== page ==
by Glenn Nelson

In my op-ed piece for The New York Times this past weekend, I’d originally floated the idea of entrance fee waivers as a means of attracting more people of color to national parks. The waiver would be triggered if a specific National Park Service unit was not reaching a demographics goal of reflecting the general U.S. population. If someone wanted to pull a Rachel Dolezal and claim minority status, it would just have to be written off as the cost of striving for diversity.

The proposal did not make the final edit of my article, but I continue to wonder if the idea, or some form of it, is worth pursuing.

First, I want to stress that raising the number of minorities visiting national parks is a matter of self-preservation not only for the parks, but for environmentalists, conservationists, retailers and the planet and the human race. Everyone. That point got lost in all the outrage. A nonwhite majority in the U.S. is an inevitability. If that new majority does not have a relationship with nature, it may not have the will to deal with climate change and other natural issues.

In that light, dramatic solutions have to be entertained. Time is ticking.

I also want it to be clear that, despite what many of my detractors have commented, I’m not advocating a race-based handout. Neither am I making the assumption that many others did about most people of color not having disposable income. I do concede that class is a factor, though not any more or less than with whites.

The notion of a fee waiver based on race makes a lot of people of color uncomfortable. We’re all tired of being accused of playing the race card to gain handouts. However, I think there is a case to be made for assigning special class status to a group of people who essentially have lost their access to public lands through programming and abuse that have persisted for generations and have, in many cases, become institutionalized.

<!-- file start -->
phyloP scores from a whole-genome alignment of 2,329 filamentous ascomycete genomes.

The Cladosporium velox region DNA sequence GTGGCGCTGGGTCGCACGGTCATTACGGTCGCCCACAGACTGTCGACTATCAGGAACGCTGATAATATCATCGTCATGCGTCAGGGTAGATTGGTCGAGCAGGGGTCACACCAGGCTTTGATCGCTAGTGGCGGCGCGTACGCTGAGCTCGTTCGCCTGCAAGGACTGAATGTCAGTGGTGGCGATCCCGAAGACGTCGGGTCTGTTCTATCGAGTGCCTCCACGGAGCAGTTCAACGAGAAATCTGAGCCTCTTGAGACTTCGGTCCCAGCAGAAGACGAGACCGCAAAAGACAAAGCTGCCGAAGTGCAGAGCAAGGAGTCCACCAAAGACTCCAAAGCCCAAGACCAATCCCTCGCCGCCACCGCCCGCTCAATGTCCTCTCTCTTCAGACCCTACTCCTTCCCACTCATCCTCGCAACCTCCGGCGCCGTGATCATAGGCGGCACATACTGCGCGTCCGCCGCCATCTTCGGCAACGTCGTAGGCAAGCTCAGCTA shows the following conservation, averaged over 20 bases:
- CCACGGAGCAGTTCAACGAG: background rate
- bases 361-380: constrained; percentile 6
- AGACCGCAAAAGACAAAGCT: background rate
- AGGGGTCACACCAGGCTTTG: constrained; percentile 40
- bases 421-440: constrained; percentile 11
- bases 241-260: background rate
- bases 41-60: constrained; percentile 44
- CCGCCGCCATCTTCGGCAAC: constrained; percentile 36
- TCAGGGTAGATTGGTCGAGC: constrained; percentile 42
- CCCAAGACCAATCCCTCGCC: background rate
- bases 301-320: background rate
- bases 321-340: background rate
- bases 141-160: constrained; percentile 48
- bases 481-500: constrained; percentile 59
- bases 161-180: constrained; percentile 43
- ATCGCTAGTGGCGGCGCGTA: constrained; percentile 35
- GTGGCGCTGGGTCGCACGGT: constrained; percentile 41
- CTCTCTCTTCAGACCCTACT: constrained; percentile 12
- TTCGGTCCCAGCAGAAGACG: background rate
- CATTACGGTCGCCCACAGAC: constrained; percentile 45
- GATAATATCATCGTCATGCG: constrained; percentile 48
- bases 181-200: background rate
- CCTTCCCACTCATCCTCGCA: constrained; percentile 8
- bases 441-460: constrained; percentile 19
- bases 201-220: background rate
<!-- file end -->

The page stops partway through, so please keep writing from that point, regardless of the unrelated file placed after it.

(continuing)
In the past, racism was experienced in national parks, whether meted out by other visitors or park personnel. White people like to deny this, and get defensive about it, but there is a preponderance of anecdotal evidence. That clearly is not nearly the case today, but many people of color feel a degree of discomfort in national parks that is the function of their low attendance rates. In other words, minorities are so infrequently spotted in national parks, they are gawked at when they are.

Further, every major minority racial group can claim historic negative associations with the American countryside. African Americans have slavery. My people, Japanese Americans, have World War II internment. Half of my daughters’ heritage, the Chinese Americans, have the building of the railroad. Latinos have migrant farmer and Native Americans were swept off what are now public lands.

Maybe entrance-fee waiver can be a form of reparations for U.S. racial minorities, as well as a reminder of what belongs to them as a function of their citizenship. But even that is not the reason I’d consider fee waivers.